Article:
The biography isn't perfectly paced -- six hundred pag
i loved this book. It is printed on very good paper and has wonderful reproductions of his paintings. I had no idea he was so good as a landscape painter, let alone that he gave lessons to Queen Victoria.
I was not surprised by the sadness and loss in his life, as seems to be common with many artists and writers of his day. (Tennyson, e.g.)
I was caught up in the nonsense and the fun cartoons as well. Really a very enjoyable read.
What a prodigious output Lear made in his lifetime of creating thousands of artworks: drawings, paintings, etchings; and writing poems, songs, and all manner of nonsense. He also wrote dozens of letters a day.

As a young boy, his parents left him in the care of his kind oldest sister, Anne, because they were too occupied with the other dozen or so surviving children of their brood. However, their finances were rocky, so young Edward learned to make his living in his teens, working for Gould, a ta
Sep 15, 2018 rated it it was amazing
This is by far the best biography I have ever read, and considering I have read many, that is high praise. I had read Levi's biography many years ago and I hardly remember anything, it left such a weak impression. What I do remember is finding it a boring book and being a bit disappointed, considering how much I love Lear.

Uglow's writing, by contrast, is like reading a good novel—e.g. you keep on hoping Lear will marry Gussie even though you know he won't in the end. Uglow brings Lear to life a
Jun 19, 2018 rated it liked it
I read this on a whim, after reading a short review in the New Yorker. My interest wasn’t intense but it is a well-written and absorbing study. What tickled my interest was that although he is best known today for his nonsense books, his main claim to fame in his own time was as a superb landscape painter and travel writer. You get a strong, sometimes intimate sense of him throughout the book. Enjoyable.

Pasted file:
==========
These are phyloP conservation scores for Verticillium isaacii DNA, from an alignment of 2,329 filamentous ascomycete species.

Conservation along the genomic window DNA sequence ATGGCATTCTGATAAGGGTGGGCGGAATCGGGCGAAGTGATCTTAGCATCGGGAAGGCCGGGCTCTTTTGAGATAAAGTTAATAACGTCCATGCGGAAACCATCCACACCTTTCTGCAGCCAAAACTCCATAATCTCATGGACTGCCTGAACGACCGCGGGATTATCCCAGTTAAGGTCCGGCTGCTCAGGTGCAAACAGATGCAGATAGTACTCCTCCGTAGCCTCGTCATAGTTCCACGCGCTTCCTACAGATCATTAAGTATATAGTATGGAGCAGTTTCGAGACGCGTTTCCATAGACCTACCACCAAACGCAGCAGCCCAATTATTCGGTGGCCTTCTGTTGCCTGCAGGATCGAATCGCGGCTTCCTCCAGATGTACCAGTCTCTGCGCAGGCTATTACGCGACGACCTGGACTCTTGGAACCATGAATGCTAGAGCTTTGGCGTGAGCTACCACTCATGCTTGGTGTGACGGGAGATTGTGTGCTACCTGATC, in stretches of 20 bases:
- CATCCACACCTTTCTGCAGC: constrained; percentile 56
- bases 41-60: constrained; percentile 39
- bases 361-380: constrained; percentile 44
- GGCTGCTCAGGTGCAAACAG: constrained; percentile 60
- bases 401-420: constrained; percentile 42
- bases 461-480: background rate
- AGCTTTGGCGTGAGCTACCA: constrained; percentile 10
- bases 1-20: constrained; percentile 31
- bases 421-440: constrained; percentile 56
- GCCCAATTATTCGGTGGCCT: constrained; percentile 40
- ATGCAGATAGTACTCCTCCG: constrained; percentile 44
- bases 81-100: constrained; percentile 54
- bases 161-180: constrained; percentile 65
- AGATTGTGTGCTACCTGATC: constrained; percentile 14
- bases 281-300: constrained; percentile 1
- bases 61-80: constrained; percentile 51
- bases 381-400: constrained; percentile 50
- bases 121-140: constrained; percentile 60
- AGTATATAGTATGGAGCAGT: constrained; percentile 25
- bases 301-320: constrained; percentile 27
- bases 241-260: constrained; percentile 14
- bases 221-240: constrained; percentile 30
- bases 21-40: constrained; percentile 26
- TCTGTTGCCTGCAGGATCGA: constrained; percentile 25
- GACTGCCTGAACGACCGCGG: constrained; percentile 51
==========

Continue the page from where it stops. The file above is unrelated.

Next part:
Shelly Dennison
Jan 23, 2018 rated it it was amazing
Shelves: non-fiction
Jenny Uglow really does have the knack of producing fascinating comprehensive readable biographies! This is a beautifully illustrated and produced account of Lear's life - I was aware of him as a nonsense poet so the big eye opener for me was his career as an artist from the observational work with birds and animals to landscapes in Europe and beyond.
Sep 30, 2018 rated it really liked it  ·  review of another edition
Shelves: bios, art
Excellent treatment of an artist more renown for his limericks than his paintings. A bit slow going as Lear tries to settle on a career and a home. The strange and sad life of a man who repressed his sexuality and wandered through much of Europe, Middle East and India, painting and drawing everything. I enjoyed learning about life in Edwardian-Victorian England.
Laura Spira
Nov 16, 2017 rated it really liked it
This is the most beautiful book I have read for a long time, which certainly does justice to the work of the subject, wonderfully reproduced. But it is very heavy... Meticulously researched, Jenny Uglow also infuses the text with her own enthusiasm for Lear, producing an excellent and sympathetic portrait. Highly recommended to fans of Lear and anyone who relishes fine biography.